Lunar Orbiter IV imaged the lunar surface with a fairly constant 20 degree ilumination angle, a compromise to show the maximum amount of surface with the lowest sun angle. This gorgeous SMART-1 image - not released on the ESA website but available on the site of the company that built the camera - illustrates the great value of lower sun images. Compared to Lunar Orbiter IV more mare ridges and other subtle details are visible (even though both are about 100 m resolution), and the lack of scan lines makes a much more natural look. The two Gruithuisen domes show more relief than on the Orbiter view and other volcanic flow features are visible, including what may be the smallest known dome on the Moon sandwiched between a hill and a craterpit north of the letter “s” in the “Mons Gruithuisen Delta” label. SMART-1 will teach us much about the Moon as its thousands of images are released.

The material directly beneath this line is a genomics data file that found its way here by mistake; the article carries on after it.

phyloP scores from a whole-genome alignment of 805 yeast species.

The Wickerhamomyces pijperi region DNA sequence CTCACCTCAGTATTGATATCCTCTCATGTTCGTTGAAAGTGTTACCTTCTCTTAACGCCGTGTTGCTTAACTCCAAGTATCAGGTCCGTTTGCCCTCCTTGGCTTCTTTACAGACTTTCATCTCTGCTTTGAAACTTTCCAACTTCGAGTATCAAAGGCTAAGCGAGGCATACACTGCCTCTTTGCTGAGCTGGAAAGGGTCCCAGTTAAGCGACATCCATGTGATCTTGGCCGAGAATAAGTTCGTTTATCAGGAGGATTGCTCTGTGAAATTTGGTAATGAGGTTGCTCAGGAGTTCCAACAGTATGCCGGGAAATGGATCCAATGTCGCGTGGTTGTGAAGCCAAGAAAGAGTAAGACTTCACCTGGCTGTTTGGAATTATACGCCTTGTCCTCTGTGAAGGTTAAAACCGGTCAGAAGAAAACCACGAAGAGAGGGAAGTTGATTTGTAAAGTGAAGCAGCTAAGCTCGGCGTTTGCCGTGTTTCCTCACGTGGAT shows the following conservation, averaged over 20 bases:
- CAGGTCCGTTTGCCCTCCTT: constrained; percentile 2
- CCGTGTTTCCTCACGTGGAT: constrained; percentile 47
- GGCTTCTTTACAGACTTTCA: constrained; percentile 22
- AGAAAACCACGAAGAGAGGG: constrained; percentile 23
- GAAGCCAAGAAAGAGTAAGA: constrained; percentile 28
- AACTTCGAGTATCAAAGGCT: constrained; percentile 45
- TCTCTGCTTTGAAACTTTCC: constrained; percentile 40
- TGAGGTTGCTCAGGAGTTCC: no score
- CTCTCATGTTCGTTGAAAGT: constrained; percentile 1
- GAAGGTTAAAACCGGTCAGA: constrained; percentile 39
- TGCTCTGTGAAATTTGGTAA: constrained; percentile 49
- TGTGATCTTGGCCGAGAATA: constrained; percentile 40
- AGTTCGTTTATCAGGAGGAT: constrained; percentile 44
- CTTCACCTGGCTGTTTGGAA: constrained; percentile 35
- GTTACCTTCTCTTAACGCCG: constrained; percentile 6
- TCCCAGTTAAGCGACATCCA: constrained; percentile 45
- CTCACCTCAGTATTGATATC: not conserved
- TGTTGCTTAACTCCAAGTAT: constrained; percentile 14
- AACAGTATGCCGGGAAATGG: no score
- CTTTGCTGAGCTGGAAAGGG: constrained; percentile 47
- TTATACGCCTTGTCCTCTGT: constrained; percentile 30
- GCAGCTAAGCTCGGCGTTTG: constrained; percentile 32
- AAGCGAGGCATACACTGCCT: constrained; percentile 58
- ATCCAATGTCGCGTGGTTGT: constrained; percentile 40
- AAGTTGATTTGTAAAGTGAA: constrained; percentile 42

9 February 2006. Advanced Moon micro-Imager Experiment (AMIE) camera on SMART-1 spacecraft.
Rükl plate 9
Yesterday's LPOD: A Rarely Seen Mess
Tomorrow's LPOD: An Experimental Online Map